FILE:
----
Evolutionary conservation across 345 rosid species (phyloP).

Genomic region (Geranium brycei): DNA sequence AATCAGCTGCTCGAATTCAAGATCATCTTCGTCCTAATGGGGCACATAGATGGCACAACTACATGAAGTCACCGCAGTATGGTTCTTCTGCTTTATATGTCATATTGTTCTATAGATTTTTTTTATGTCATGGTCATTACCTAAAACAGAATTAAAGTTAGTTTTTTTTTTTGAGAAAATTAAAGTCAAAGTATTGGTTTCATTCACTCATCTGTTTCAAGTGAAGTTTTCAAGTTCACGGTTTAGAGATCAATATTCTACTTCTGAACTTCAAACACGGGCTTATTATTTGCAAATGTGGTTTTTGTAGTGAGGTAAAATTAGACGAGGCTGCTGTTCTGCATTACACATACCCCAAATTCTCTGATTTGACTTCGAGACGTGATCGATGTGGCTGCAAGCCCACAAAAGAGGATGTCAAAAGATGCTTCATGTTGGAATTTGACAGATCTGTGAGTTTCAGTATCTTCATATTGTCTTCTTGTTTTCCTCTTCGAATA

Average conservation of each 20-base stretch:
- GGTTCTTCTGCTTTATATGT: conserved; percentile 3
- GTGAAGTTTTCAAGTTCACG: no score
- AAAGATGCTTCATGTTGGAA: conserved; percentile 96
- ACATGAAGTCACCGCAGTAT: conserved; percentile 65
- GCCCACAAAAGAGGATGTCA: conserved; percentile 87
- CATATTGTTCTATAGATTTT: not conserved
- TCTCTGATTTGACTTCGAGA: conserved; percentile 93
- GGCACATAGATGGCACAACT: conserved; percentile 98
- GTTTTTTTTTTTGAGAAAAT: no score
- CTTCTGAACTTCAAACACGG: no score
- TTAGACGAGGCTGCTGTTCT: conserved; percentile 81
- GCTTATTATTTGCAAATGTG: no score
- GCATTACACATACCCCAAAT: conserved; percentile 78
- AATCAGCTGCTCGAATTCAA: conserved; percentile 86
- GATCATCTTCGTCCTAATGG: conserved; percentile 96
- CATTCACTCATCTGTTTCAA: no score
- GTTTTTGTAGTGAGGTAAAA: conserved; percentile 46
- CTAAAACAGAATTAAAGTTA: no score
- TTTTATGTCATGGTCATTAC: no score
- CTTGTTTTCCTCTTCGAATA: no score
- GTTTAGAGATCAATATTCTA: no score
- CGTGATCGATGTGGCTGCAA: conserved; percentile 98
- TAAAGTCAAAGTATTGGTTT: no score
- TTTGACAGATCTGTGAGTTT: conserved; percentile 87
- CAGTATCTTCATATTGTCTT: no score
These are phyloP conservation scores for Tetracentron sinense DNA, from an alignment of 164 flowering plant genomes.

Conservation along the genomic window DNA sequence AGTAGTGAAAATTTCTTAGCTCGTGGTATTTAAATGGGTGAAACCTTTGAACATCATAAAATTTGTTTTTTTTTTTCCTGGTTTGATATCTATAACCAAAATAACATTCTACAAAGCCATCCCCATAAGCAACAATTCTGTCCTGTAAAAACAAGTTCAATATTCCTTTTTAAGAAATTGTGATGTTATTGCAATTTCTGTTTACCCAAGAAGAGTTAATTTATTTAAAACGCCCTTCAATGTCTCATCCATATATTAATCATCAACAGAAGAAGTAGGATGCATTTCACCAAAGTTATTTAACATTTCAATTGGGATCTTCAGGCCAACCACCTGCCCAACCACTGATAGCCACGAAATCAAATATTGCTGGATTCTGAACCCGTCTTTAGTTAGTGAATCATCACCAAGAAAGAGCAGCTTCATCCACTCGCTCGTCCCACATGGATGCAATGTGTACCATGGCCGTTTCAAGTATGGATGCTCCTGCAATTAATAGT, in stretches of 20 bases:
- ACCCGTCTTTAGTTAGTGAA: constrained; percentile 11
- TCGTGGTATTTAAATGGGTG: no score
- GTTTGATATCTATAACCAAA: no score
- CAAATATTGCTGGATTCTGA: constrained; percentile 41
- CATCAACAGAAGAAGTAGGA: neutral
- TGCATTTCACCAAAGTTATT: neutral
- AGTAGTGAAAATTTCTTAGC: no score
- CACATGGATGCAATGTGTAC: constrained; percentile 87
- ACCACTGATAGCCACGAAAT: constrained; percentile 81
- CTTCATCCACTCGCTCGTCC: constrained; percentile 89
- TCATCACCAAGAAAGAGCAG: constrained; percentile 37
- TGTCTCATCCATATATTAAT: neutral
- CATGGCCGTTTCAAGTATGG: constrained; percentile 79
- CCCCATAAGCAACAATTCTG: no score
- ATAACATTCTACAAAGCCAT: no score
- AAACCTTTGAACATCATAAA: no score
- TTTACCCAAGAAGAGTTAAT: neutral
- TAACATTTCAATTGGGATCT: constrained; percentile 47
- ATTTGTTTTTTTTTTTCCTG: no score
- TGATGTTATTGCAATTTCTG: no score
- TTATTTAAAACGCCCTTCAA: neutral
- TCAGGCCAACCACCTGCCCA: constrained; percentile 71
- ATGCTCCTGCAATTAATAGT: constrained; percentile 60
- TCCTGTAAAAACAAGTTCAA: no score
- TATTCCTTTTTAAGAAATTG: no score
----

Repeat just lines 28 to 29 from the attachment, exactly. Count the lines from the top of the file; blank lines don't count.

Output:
- CAGTATCTTCATATTGTCTT: no score
These are phyloP conservation scores for Tetracentron sinense DNA, from an alignment of 164 flowering plant genomes.